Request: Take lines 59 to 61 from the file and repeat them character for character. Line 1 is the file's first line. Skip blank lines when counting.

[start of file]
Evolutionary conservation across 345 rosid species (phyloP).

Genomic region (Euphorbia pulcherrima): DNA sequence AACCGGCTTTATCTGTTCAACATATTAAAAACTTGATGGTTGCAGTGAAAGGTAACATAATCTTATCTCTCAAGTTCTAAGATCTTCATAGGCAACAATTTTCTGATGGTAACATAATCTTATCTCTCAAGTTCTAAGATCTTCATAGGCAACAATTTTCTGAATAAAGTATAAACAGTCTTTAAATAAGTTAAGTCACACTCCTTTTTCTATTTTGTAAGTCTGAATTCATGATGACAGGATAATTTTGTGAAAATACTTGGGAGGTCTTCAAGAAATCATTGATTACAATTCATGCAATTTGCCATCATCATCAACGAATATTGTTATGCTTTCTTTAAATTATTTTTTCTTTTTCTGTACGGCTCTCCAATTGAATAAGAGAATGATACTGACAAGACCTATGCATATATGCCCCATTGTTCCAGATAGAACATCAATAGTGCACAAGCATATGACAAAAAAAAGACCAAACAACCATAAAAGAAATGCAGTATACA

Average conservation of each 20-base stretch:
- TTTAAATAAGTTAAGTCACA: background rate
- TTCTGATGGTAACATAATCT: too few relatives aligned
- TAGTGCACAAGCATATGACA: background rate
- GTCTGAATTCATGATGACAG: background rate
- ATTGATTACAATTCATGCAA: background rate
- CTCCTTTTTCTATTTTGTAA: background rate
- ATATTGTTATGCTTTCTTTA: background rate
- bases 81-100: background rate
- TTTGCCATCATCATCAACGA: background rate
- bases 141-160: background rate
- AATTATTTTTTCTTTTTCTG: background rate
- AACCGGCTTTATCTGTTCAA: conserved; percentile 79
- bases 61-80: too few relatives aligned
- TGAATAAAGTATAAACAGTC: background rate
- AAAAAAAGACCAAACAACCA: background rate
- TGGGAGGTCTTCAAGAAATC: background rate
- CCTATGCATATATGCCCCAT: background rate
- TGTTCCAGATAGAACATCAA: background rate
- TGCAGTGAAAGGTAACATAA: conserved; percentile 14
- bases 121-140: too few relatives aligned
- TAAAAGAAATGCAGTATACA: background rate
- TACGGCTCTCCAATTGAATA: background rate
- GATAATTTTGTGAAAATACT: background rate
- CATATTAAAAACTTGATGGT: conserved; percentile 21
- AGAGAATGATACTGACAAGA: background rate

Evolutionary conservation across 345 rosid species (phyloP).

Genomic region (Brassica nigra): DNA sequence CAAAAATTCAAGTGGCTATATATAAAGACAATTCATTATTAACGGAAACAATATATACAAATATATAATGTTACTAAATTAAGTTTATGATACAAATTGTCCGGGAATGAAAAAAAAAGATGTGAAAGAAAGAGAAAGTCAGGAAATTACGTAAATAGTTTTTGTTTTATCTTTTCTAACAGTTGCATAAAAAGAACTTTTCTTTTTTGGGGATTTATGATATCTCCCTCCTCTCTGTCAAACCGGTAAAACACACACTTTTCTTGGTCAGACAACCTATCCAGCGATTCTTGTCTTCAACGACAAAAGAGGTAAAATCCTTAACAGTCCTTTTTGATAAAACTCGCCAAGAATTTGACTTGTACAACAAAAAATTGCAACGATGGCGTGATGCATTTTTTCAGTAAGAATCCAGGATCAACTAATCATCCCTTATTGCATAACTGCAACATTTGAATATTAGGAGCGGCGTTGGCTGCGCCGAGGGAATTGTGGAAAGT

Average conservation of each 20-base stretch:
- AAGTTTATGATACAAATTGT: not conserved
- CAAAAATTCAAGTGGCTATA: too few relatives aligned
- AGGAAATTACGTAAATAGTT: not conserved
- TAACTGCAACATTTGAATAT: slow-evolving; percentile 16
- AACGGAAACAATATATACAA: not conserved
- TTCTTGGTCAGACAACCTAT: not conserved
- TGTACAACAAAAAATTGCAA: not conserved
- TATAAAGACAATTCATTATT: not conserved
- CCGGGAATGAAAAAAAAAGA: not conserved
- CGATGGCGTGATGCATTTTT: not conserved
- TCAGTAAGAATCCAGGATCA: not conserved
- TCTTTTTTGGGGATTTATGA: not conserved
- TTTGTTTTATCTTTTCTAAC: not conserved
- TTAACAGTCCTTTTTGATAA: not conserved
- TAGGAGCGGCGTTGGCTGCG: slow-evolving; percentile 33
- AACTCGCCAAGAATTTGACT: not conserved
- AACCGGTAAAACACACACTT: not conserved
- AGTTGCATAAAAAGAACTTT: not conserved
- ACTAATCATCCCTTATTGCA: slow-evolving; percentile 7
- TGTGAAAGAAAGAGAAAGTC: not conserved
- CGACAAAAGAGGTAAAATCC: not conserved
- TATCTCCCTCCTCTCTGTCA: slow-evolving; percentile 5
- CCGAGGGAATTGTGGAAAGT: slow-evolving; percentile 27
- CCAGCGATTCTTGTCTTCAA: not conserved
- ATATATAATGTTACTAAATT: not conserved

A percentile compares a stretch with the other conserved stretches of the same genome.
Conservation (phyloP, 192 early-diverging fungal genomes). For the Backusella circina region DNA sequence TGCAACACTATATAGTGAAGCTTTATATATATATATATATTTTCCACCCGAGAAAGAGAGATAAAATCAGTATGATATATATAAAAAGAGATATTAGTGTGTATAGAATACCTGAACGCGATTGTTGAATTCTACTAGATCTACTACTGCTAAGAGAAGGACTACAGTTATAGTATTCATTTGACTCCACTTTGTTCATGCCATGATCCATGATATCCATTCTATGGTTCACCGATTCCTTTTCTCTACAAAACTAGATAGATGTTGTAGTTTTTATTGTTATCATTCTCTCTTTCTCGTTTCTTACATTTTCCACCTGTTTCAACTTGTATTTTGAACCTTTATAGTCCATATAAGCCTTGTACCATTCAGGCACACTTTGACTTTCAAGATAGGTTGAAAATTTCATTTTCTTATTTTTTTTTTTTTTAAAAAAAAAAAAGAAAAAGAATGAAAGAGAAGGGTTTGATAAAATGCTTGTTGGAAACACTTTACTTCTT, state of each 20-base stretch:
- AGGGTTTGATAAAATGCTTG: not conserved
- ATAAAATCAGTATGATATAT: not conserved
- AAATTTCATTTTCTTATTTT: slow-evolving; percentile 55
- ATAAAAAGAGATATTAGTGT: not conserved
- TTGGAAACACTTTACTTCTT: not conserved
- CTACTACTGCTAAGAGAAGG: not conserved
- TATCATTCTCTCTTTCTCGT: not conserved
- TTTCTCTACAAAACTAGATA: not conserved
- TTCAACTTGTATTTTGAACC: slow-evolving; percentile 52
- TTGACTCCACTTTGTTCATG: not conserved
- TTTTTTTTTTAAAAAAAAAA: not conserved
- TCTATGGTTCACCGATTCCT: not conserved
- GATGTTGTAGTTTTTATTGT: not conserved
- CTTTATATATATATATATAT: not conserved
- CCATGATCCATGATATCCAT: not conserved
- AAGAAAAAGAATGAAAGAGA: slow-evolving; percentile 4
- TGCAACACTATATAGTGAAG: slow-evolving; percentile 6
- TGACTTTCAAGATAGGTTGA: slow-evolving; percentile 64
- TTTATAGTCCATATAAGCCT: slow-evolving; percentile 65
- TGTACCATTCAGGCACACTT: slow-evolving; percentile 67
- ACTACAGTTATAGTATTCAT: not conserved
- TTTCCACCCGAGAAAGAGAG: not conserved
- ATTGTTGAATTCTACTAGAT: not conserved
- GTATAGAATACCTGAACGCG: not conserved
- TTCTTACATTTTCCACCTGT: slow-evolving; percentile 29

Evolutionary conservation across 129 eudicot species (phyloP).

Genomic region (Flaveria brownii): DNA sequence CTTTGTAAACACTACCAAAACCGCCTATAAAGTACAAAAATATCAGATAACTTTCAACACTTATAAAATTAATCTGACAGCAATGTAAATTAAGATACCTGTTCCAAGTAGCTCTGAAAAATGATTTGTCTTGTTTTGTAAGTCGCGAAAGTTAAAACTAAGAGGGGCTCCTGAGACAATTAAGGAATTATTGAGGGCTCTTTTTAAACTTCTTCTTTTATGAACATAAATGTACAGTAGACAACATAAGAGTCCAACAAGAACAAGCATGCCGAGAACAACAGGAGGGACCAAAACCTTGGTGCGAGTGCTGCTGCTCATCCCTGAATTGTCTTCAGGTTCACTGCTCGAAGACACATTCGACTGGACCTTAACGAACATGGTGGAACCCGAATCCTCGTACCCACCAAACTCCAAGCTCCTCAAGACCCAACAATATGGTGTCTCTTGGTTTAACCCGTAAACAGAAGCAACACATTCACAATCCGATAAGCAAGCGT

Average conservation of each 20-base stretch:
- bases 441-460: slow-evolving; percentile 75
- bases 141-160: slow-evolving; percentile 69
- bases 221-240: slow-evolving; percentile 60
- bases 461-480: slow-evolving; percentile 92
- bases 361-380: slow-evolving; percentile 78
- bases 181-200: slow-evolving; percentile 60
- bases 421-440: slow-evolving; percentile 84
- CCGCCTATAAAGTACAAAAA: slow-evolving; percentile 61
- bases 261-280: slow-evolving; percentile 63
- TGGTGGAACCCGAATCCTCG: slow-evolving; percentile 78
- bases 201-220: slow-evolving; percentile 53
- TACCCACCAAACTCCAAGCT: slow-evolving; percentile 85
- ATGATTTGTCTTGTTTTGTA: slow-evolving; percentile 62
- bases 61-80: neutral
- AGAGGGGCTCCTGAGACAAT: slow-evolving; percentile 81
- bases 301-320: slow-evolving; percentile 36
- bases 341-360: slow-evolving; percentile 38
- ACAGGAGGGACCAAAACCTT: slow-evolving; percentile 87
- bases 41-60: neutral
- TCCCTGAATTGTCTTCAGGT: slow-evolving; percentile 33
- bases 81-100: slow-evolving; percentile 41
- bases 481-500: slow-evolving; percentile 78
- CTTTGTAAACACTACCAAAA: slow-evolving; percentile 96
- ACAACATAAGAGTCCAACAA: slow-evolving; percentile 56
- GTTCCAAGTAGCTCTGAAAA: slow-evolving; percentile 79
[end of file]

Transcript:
- AGGGTTTGATAAAATGCTTG: not conserved
- ATAAAATCAGTATGATATAT: not conserved
- AAATTTCATTTTCTTATTTT: slow-evolving; percentile 55